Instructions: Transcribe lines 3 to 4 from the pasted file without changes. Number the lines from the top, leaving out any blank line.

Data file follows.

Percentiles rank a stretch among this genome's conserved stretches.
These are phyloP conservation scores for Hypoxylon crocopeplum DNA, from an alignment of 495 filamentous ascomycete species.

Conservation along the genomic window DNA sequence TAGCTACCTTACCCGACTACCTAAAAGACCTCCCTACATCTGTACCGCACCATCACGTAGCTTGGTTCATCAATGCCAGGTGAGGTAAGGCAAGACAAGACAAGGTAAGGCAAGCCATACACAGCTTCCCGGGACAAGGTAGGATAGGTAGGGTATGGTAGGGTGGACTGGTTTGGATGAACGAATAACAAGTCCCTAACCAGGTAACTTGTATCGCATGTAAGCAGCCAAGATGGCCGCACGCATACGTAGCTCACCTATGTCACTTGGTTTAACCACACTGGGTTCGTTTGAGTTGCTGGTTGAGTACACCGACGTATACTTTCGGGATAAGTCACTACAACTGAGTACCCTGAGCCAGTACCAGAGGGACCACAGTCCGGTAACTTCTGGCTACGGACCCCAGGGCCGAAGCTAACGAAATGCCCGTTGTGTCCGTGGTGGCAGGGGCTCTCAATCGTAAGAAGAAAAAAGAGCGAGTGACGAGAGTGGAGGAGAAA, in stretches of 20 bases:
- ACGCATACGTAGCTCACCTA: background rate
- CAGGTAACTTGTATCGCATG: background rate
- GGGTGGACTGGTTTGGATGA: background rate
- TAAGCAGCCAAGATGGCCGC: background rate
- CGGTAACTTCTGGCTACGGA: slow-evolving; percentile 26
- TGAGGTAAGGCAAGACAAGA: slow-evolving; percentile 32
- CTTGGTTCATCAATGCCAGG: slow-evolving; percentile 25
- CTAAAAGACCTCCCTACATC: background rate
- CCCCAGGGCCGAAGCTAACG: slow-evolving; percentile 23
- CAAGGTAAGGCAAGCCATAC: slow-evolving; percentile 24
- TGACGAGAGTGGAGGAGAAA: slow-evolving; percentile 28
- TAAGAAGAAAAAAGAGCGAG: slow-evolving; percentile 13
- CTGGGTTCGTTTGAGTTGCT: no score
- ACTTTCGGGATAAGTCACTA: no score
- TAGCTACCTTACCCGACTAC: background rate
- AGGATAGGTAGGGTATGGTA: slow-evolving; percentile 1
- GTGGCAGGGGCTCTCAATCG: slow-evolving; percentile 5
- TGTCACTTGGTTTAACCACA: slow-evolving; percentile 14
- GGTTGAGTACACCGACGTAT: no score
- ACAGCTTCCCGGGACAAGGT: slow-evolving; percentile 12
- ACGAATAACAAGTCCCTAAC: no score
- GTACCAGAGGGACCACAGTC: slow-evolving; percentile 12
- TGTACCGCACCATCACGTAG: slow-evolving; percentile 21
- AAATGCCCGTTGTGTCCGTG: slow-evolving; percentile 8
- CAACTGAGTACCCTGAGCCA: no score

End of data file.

Conservation along the genomic window DNA sequence TAGCTACCTTACCCGACTACCTAAAAGACCTCCCTACATCTGTACCGCACCATCACGTAGCTTGGTTCATCAATGCCAGGTGAGGTAAGGCAAGACAAGACAAGGTAAGGCAAGCCATACACAGCTTCCCGGGACAAGGTAGGATAGGTAGGGTATGGTAGGGTGGACTGGTTTGGATGAACGAATAACAAGTCCCTAACCAGGTAACTTGTATCGCATGTAAGCAGCCAAGATGGCCGCACGCATACGTAGCTCACCTATGTCACTTGGTTTAACCACACTGGGTTCGTTTGAGTTGCTGGTTGAGTACACCGACGTATACTTTCGGGATAAGTCACTACAACTGAGTACCCTGAGCCAGTACCAGAGGGACCACAGTCCGGTAACTTCTGGCTACGGACCCCAGGGCCGAAGCTAACGAAATGCCCGTTGTGTCCGTGGTGGCAGGGGCTCTCAATCGTAAGAAGAAAAAAGAGCGAGTGACGAGAGTGGAGGAGAAA, in stretches of 20 bases:
- ACGCATACGTAGCTCACCTA: background rate